Mayor Richard Johnson, who says that he and others have met with some of the key players at Grand Sky, believes that Devils Lake has a good chance to be involved with drone technology that originates there.

“It’s a big opportunity,” Johnson said. “Grand Forks can’t handle it all, we know that.”

There are few specifics on what kinds of drone-related business the city may be a part of in the future, but Johnson clearly wants to Devils Lake to be involved.

“We have Camp Grafton, (and they) got a mention from one of these big developers who is actually managing the whole Grand Sky operation. We’re on their radar screen,” Johnson said. “It’s all in the infant stages, (but) there’s so many possibilities. It’s starting to get momentum.”

Airport manager John Nord, who also serves as board president of Forward Devils Lake, shares the mayor’s enthusiasm.

“This project is so big (that) there is going to be so much overflow from it,” Nord said. “We’re only about 70 miles from Grand Sky.

“We want to stay in their face, let them know that we’re here, let them know that we’re willing to work with them,” Nord added.

Forward Devils Lake executive director Rachel Lindstrom says that officials from Grand Forks have already visited the city to discuss future drone-related development.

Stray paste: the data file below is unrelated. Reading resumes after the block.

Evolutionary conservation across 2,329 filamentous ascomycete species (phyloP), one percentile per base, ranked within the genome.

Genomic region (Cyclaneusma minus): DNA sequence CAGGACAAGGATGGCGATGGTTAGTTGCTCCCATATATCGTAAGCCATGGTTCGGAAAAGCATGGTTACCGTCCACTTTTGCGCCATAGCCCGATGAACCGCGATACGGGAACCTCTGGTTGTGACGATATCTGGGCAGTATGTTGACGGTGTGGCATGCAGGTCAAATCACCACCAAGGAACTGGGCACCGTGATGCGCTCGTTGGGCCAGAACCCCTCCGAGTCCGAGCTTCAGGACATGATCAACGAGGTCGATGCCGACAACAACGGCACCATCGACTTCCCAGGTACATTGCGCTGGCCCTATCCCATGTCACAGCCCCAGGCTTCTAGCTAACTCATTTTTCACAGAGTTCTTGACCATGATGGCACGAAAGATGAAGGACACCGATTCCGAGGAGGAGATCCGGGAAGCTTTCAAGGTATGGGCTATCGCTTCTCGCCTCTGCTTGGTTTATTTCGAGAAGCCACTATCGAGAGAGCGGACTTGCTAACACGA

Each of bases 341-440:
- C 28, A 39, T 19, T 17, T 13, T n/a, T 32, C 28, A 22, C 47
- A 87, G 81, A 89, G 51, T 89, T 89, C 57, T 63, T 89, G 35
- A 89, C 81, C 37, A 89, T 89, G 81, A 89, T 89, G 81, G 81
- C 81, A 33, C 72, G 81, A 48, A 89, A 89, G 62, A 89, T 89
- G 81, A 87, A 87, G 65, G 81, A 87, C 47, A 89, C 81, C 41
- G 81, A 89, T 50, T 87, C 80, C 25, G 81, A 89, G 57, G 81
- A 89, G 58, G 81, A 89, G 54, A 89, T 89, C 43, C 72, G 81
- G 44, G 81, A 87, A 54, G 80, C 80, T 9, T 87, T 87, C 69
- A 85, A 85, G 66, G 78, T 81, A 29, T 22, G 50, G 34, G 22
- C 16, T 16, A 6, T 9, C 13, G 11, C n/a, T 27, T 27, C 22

“We had Grand Forks representatives come and speak to our board to educate us on what Grand Forks economic development is doing to be a player in it, and how they see us being able to work into this,” Lindstrom said. “They’re really doing a regional platform. They’re reaching out the helping hand and trying to help us get started.”

Other than agriculture and military use, it is unclear as of now just how the city would be involved with drone technology. Training drone operators at LRSC is one part of future plans, but Lindstrom offered some others.

“On the industrial park side of it we have land available, and Grand Sky does not have the ability to do anything above light manufacturing because it is part of the Grand Forks Air Force base,” Lindstrom said. “We have the availability if someone wanted to come in and manufacture parts for these UAVs, or in some respect manufacture something to support the industry.”

For that to work, Darling says that it would be key for Northrop Grumman or General Atomics to keep Devils Lake in mind on the manufacturing side as part of the supply chain.

He also mentioned the major boon to the local economy if that were to develop.

“With the defense contractors and those big things you’ll see supply chain members gear up to do things closer to where Northrop is and closer to where General Atomics is. So it might be a fit for some of that here,” Darling said. “When you have a large employer come into a community and then you’ve got another 500 employees come in, there’s more restaurant business, more retail business.”

Although city officials and others in the community are thinking big when it comes to Grand Sky and incorporating drone technology for commercial use in Devils Lake, they caution that nothing is imminent.

“We know that it’s not today, tomorrow or the next day, but it’s coming. We want to make sure we’re educated and ready to move forward if something does develop,” Lindstrom said. “It’s an industry that’s up and coming, and we’re really watching it. It’s only going to get bigger.”